Use of P450 cytochrome inhibitors in studies of enokipodin biosynthesis

Noemia Kazue Ishikawa Satoshi Tahara Tomohiro Namatame Afgan Farooq Yukiharu Fukushi About the authors

Abstract

Enokipodins A, B, C, and D are antimicrobial sesquiterpenes isolated from the mycelial culture medium of Flammulina velutipes, an edible mushroom. The presence of a quaternary carbon stereocenter on the cyclopentane ring makes enokipodins A-D attractive synthetic targets. In this study, nine different cytochrome P450 inhibitors were used to trap the biosynthetic intermediates of highly oxygenated cuparene-type sesquiterpenes of F. velutipes. Of these, 1-aminobenzotriazole produced three less-highly oxygenated biosynthetic intermediates of enokipodins A-D; these were identified as (S)-(-)-cuparene-1,4-quinone and epimers at C-3 of 6-hydroxy-6-methyl-3-(1,2,2-trimethylcyclopentyl)-2-cyclohexen-1-one. One of the epimers was found to be a new compound.

Antimicrobial compound; cuparene-1,4-quinone; edible mushroom; enokitake; Flammulina velutipes


RESEARCH PAPER

Use of P450 cytochrome inhibitors in studies of enokipodin biosynthesis

Noemia Kazue IshikawaI; Satoshi TaharaII; Tomohiro NamatameII; Afgan FarooqII; Yukiharu FukushiII

IDivision of Environmental Resources, Graduate School of Agriculture, Hokkaido University, Sapporo, Japan

IIDivision of Applied Bioscience, Graduate School of Agriculture, Hokkaido University, Sapporo, Japan

Correspondence

ABSTRACT

Enokipodins A, B, C, and D are antimicrobial sesquiterpenes isolated from the mycelial culture medium of Flammulina velutipes, an edible mushroom. The presence of a quaternary carbon stereocenter on the cyclopentane ring makes enokipodins A-D attractive synthetic targets. In this study, nine different cytochrome P450 inhibitors were used to trap the biosynthetic intermediates of highly oxygenated cuparene-type sesquiterpenes of F. velutipes. Of these, 1-aminobenzotriazole produced three less-highly oxygenated biosynthetic intermediates of enokipodins A-D; these were identified as (S)-(-)-cuparene-1,4-quinone and epimers at C-3 of 6-hydroxy-6-methyl-3-(1,2,2-trimethylcyclopentyl)-2-cyclohexen-1-one. One of the epimers was found to be a new compound.

Key words: Antimicrobial compound, cuparene-1,4-quinone, edible mushroom, enokitake, Flammulina velutipes.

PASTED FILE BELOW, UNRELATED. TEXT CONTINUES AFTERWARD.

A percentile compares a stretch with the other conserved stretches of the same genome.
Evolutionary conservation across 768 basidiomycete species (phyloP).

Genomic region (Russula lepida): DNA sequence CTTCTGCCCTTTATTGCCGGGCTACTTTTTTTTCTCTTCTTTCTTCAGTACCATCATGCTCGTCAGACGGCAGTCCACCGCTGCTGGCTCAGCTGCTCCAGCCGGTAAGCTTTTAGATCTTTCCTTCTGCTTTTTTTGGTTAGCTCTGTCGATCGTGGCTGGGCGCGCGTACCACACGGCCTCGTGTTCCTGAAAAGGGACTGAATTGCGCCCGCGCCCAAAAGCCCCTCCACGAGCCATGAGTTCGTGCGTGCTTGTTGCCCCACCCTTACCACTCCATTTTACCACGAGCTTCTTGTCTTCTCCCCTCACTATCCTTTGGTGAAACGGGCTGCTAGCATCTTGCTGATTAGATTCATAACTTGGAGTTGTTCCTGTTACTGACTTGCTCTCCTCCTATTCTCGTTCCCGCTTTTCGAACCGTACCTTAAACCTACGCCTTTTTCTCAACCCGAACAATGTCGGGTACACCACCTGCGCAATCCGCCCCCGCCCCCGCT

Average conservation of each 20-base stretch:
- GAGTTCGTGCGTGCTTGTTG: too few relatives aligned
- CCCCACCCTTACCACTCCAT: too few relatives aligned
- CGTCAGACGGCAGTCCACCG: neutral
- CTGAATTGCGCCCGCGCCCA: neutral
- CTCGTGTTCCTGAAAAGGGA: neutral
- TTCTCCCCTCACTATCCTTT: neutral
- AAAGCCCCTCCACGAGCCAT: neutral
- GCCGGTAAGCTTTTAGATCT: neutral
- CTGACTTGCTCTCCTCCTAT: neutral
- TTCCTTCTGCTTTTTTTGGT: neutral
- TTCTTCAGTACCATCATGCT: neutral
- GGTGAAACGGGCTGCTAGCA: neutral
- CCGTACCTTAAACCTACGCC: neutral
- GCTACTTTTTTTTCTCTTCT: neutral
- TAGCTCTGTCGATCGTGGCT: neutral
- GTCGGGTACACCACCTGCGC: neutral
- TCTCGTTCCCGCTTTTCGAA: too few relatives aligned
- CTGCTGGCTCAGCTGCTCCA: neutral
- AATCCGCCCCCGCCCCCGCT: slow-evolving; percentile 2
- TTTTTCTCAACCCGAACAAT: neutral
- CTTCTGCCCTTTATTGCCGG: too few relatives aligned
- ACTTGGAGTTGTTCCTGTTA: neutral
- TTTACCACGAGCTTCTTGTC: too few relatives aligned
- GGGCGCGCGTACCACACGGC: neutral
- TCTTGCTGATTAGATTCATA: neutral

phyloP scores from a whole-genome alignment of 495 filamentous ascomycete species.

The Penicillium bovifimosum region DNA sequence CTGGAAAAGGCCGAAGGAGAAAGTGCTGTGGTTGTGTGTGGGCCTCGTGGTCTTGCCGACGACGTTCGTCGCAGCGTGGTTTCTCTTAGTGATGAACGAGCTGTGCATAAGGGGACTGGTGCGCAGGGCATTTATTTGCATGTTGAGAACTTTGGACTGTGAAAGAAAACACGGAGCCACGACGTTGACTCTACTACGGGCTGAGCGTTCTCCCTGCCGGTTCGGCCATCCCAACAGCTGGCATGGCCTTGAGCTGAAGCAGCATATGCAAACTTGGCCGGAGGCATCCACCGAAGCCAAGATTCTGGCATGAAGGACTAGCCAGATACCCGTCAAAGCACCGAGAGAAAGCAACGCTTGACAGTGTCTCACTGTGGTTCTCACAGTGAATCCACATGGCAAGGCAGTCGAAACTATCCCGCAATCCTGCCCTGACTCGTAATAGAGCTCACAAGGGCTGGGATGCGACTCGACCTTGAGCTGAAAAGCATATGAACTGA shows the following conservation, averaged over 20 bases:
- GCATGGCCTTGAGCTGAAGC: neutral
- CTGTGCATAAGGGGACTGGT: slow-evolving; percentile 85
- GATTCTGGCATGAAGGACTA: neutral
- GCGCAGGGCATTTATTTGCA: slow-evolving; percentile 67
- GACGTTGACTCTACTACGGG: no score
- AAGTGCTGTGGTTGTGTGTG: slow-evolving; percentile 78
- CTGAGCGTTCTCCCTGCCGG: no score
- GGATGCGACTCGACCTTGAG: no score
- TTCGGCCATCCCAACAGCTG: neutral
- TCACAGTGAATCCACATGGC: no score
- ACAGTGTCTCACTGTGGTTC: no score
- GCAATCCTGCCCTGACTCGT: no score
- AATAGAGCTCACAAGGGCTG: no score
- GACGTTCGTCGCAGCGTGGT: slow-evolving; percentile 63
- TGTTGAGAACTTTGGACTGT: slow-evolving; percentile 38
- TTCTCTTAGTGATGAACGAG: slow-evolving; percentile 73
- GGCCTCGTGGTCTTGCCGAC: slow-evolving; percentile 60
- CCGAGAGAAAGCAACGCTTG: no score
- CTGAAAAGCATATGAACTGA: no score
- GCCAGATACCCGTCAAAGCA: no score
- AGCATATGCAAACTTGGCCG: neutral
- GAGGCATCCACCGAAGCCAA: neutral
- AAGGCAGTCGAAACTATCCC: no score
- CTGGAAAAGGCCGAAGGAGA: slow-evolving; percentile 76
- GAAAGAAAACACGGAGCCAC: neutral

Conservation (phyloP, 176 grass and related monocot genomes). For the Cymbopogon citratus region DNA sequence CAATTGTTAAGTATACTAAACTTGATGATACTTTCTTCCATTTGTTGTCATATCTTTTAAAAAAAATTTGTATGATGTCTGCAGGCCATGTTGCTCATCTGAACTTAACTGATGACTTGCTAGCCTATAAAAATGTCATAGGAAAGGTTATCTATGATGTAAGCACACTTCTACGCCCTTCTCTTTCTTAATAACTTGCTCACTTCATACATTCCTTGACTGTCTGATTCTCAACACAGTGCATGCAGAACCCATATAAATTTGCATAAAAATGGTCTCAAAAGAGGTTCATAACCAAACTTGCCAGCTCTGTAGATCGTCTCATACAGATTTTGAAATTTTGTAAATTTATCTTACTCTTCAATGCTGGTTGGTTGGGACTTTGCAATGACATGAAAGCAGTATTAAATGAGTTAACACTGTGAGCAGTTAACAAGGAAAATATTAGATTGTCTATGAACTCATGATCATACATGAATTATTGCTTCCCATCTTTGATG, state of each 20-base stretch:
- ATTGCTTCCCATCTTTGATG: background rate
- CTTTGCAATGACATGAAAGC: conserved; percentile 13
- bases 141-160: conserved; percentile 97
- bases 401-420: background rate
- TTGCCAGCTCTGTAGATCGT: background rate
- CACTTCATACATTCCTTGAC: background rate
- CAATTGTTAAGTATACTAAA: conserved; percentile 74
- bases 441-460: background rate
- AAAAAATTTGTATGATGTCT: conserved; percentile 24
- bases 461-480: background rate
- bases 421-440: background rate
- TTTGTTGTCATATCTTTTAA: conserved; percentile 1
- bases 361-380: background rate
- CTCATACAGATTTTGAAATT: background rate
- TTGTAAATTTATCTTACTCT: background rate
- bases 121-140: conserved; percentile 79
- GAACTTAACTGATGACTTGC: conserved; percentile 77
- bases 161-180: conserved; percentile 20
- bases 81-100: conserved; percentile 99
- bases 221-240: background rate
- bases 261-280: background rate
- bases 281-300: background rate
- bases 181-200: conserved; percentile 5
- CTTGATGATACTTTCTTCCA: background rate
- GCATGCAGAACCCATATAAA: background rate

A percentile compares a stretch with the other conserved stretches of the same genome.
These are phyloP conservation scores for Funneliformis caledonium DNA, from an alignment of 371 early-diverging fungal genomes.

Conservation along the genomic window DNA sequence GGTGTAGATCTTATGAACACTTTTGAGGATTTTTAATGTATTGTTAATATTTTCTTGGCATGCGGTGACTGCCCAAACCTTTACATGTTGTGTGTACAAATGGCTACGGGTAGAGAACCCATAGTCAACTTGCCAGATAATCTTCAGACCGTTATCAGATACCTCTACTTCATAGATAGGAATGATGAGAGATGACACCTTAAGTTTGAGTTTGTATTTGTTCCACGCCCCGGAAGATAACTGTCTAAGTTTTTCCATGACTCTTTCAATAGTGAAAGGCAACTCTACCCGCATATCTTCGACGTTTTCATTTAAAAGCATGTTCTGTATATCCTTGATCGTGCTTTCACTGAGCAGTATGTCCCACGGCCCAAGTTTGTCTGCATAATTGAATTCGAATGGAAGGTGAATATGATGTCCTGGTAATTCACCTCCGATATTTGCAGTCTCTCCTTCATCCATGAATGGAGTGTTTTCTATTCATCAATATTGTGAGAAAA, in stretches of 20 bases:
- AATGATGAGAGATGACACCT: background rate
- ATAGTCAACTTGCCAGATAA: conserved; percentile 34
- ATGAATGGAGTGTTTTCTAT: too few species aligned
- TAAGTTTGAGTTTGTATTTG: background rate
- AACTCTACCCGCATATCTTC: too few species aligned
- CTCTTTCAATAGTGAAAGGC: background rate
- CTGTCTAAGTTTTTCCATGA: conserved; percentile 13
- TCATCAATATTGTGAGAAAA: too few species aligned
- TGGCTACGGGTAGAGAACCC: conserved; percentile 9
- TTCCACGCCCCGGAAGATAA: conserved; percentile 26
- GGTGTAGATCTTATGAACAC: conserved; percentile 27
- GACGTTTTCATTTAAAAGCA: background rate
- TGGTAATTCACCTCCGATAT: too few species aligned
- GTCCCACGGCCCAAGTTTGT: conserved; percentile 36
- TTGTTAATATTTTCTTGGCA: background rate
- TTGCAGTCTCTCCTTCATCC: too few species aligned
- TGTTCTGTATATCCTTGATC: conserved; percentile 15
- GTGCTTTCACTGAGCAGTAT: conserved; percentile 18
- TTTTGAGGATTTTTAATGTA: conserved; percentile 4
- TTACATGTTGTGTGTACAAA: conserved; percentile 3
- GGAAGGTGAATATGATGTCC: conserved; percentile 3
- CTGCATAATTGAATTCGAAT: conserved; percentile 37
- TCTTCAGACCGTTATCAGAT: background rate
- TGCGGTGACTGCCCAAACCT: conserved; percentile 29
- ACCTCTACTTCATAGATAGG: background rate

Introduction

Flammulina velutipes (Curt. Fr.) Sing. (Enokitake in Japanese), in the family Physalacriaceae (Agaricales, Agaricomycetes), is one of the most popular edible mushrooms in Japan. Many bioactive metabolites have been isolated from this fungus, including proteins (Komatsu et al., 1963, Lin et al., 1974, Tsuda, 1979, Ko et al., 1995, Tomita et al., 1998), glycoproteins (Ikekawa et al., 1985), polysaccharides (Yoshioka et al., 1973, Leung et al., 1997, Yaoita et al., 1998, Wasser and Wess, 1999, Smiderle et al., 2006), sterols (Yaoita et al., 1998), and monoterpenetriol (Hirai et al., 1998). In a previous screen for antimicrobial secondary metabolites from edible mushrooms, we identified four highly oxygenated cuparene-type sesquiterpenes, enokipodins A-D (compounds 1-4), from F. velutipes (Ishikawa et al., 2000, 2001). Enokipodins A-D demonstrated antimicrobial activity against the fungus Cladosporium herbarum (Ishikawa et al., 2000, 2001) and the Gram-positive bacteria Bacillus subtilis and Staphylococcus aureus (Ishikawa et al., 2005). Following our report, several research groups synthesized these compounds (Srikrishna and Rao, 2004, Saito and Kuwahara, 2005, Srikrishna et al., 2006, Secci et al., 2007, Yoshida et al., 2009, Luján-Montelongo and Ávila-Zarraga, 2010, Srikrishna and Rao, 2010, Leboeuf et al., 2013). The influence of mycelial culture conditions on biosynthetic production by F. velutipes was also studied (Ishikawa et al., 2005, Melo et al., 2009). We speculated that the antimicrobial activity of enokipodins A-D correlates to a highly oxygenated cuparene nucleus. The involvement of cytochrome P450s in many complex bioconversion processes, including detoxification reactions and the production of secondary metabolites, has been established in fungi (van den Brink et al., 1998). Although these enzymes carry out a wide range of biocatalytic conversions, the general equation for all of these reactions may be summarized as RH + NAD(P)H + H+ + O2 ® ROH + NAD(P)+ + H2O (van den Brink et al., 1998). The presence of a quaternary carbon stereocenter on the cyclopentane ring has made enokipodins A-D attractive synthetic targets. However, considering the absence of biosynthetic studies involving these sesquiterpenes, the aim of the present study was to trap the biosynthetic intermediates of highly oxygenated cuparene-type sesquiterpenes of F. velutipes using cytochrome P450 inhibitors.

Materials and Methods

General notes

Merck Kieselgel 60 F254, 0.25-mm thick TLC plates were used to purify the metabolites, while the spots were viewed under UV light (254 and 365 nm). IR spectra were recorded on a PerkinElmer 2000 FTIR, while mass spectra were recorded on a JEOL JMS-SX 102 mass spectrometer. 1H- and 13C-NMR as well as 2D-NMR spectra were recorded on a Bruker AMX-500 spectrometer. Conformation analysis was assisted by MM2 calculations using the ChemBio3D molecular modeling program in ChemOffice (CambridgeSoft).